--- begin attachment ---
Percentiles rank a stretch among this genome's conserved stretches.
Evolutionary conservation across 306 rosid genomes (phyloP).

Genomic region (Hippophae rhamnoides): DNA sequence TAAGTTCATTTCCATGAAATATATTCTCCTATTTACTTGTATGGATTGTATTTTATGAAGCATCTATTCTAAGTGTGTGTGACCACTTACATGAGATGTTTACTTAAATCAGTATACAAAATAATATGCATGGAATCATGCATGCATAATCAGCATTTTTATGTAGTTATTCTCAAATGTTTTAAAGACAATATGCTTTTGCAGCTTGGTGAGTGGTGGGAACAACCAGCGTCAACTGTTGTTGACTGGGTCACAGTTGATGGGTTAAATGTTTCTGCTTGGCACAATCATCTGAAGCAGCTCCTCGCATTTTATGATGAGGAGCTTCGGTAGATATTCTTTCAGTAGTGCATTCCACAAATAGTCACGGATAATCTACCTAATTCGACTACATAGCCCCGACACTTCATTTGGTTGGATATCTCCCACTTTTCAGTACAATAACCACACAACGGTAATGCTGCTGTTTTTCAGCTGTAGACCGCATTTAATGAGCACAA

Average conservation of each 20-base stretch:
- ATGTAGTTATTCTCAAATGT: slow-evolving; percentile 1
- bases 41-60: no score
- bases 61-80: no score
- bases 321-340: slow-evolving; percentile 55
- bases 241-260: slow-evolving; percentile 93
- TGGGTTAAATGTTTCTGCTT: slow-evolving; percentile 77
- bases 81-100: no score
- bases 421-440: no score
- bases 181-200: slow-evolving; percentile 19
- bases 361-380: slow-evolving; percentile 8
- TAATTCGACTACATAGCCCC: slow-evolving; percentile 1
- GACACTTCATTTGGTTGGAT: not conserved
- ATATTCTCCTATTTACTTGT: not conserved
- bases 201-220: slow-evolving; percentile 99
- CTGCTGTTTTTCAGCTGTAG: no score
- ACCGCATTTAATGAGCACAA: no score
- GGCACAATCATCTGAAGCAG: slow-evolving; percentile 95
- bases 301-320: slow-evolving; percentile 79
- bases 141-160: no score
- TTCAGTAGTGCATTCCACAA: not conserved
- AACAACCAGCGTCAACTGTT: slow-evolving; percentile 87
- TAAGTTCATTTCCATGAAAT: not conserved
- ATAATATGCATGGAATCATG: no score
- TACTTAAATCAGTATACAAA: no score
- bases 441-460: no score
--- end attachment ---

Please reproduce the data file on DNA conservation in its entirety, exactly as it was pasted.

Percentiles rank a stretch among this genome's conserved stretches.
Evolutionary conservation across 306 rosid genomes (phyloP).

Genomic region (Hippophae rhamnoides): DNA sequence TAAGTTCATTTCCATGAAATATATTCTCCTATTTACTTGTATGGATTGTATTTTATGAAGCATCTATTCTAAGTGTGTGTGACCACTTACATGAGATGTTTACTTAAATCAGTATACAAAATAATATGCATGGAATCATGCATGCATAATCAGCATTTTTATGTAGTTATTCTCAAATGTTTTAAAGACAATATGCTTTTGCAGCTTGGTGAGTGGTGGGAACAACCAGCGTCAACTGTTGTTGACTGGGTCACAGTTGATGGGTTAAATGTTTCTGCTTGGCACAATCATCTGAAGCAGCTCCTCGCATTTTATGATGAGGAGCTTCGGTAGATATTCTTTCAGTAGTGCATTCCACAAATAGTCACGGATAATCTACCTAATTCGACTACATAGCCCCGACACTTCATTTGGTTGGATATCTCCCACTTTTCAGTACAATAACCACACAACGGTAATGCTGCTGTTTTTCAGCTGTAGACCGCATTTAATGAGCACAA

Average conservation of each 20-base stretch:
- ATGTAGTTATTCTCAAATGT: slow-evolving; percentile 1
- bases 41-60: no score
- bases 61-80: no score
- bases 321-340: slow-evolving; percentile 55
- bases 241-260: slow-evolving; percentile 93
- TGGGTTAAATGTTTCTGCTT: slow-evolving; percentile 77
- bases 81-100: no score
- bases 421-440: no score
- bases 181-200: slow-evolving; percentile 19
- bases 361-380: slow-evolving; percentile 8
- TAATTCGACTACATAGCCCC: slow-evolving; percentile 1
- GACACTTCATTTGGTTGGAT: not conserved
- ATATTCTCCTATTTACTTGT: not conserved
- bases 201-220: slow-evolving; percentile 99
- CTGCTGTTTTTCAGCTGTAG: no score
- ACCGCATTTAATGAGCACAA: no score
- GGCACAATCATCTGAAGCAG: slow-evolving; percentile 95
- bases 301-320: slow-evolving; percentile 79
- bases 141-160: no score
- TTCAGTAGTGCATTCCACAA: not conserved
- AACAACCAGCGTCAACTGTT: slow-evolving; percentile 87
- TAAGTTCATTTCCATGAAAT: not conserved
- ATAATATGCATGGAATCATG: no score
- TACTTAAATCAGTATACAAA: no score
- bases 441-460: no score